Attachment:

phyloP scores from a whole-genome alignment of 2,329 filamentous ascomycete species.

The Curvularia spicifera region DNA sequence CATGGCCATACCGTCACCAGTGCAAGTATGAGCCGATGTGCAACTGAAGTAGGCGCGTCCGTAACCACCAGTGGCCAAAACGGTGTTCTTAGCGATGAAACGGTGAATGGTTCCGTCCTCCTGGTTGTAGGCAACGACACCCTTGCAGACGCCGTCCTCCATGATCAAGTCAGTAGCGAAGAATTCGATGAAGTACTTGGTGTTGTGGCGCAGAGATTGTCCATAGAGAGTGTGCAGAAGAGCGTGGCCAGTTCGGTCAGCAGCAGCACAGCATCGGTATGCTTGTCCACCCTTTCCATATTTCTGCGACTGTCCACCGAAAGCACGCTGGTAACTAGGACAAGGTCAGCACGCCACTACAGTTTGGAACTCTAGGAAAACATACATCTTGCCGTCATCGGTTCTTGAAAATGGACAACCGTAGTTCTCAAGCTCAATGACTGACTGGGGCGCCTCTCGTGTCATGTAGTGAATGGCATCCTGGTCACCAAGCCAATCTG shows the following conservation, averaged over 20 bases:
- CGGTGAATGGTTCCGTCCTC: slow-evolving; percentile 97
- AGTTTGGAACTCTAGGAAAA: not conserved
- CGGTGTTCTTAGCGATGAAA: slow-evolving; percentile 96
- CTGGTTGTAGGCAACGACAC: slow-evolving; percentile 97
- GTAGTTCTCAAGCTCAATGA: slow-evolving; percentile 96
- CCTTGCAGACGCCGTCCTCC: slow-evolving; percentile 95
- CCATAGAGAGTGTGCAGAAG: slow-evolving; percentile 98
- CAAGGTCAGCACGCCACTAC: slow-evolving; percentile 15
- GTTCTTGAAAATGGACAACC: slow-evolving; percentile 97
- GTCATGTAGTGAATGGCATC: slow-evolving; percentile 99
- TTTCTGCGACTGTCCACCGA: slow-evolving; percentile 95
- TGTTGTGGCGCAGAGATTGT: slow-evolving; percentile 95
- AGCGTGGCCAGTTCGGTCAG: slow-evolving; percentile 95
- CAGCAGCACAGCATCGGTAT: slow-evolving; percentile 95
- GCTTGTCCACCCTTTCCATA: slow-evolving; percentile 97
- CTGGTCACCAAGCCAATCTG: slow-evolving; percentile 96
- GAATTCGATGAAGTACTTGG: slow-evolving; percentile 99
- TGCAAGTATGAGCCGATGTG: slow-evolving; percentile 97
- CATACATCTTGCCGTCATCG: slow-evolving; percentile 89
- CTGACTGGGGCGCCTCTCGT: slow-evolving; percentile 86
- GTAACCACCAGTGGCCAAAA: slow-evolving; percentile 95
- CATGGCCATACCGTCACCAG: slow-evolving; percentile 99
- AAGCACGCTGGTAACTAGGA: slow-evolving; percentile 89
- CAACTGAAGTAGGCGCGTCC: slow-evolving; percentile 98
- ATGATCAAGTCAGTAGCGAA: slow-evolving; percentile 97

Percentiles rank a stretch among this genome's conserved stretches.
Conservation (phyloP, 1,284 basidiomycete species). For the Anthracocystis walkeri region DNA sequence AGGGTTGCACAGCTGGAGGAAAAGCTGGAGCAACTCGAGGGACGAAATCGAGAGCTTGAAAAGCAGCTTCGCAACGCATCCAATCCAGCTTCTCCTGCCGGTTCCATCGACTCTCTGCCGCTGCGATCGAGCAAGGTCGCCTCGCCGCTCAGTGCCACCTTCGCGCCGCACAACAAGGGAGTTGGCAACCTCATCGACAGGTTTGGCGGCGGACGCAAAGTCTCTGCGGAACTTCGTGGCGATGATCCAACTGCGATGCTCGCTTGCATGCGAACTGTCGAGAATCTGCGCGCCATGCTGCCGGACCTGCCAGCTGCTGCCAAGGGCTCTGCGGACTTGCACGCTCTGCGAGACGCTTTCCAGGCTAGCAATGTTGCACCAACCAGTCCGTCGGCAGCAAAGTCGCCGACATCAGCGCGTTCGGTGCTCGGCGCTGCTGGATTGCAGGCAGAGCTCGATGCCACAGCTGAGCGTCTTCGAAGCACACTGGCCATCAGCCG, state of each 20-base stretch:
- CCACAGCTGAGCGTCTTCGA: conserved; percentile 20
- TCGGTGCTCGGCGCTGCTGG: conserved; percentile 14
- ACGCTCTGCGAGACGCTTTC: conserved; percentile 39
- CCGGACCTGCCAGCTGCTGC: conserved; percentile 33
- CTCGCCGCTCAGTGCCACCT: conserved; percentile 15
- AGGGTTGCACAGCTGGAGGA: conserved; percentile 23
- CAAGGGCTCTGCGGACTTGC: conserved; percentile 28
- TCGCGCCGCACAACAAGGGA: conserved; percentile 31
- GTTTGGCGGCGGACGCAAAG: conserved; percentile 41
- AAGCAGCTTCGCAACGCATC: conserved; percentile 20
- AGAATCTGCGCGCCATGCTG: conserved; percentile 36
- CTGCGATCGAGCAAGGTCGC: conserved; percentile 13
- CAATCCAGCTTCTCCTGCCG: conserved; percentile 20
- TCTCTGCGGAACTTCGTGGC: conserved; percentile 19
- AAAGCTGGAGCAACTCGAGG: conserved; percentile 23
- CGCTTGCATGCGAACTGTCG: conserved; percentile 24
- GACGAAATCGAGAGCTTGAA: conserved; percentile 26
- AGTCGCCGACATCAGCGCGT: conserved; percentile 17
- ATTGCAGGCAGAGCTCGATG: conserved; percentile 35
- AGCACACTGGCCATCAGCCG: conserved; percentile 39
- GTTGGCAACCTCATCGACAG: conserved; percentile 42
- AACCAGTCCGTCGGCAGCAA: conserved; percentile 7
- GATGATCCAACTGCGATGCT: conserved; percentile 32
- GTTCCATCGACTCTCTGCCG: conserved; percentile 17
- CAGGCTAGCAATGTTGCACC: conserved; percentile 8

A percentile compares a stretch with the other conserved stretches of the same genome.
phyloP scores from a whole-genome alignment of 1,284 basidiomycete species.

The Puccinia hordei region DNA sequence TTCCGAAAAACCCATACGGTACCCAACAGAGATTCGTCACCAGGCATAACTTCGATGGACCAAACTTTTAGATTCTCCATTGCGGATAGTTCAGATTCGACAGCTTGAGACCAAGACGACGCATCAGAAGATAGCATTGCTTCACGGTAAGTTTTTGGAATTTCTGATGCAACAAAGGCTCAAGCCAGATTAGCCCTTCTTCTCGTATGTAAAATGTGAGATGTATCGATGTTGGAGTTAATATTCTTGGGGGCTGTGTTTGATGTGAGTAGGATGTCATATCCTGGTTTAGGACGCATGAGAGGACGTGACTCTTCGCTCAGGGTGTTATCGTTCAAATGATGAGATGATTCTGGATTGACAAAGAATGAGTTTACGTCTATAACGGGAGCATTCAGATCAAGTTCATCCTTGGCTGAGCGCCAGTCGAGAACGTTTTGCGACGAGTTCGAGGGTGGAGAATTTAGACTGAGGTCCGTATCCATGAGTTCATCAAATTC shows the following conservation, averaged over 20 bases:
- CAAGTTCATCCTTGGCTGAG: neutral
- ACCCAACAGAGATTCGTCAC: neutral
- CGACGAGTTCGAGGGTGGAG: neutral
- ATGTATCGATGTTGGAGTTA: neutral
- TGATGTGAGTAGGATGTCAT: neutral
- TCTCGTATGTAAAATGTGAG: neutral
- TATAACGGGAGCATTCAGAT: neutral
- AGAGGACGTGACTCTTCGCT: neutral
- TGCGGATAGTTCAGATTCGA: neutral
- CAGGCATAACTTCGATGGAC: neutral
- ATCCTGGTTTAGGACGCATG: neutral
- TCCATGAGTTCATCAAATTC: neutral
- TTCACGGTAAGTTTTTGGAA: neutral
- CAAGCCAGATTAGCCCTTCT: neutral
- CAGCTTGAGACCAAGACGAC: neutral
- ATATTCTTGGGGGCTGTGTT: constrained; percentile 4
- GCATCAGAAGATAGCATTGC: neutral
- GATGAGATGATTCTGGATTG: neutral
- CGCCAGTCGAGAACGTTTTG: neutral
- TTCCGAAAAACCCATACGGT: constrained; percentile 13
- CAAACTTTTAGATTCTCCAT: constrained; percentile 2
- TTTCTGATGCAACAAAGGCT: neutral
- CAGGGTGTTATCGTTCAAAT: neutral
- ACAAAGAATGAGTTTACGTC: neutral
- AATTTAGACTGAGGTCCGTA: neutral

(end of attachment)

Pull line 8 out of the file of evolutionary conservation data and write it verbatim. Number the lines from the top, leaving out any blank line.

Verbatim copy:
- CCTTGCAGACGCCGTCCTCC: slow-evolving; percentile 95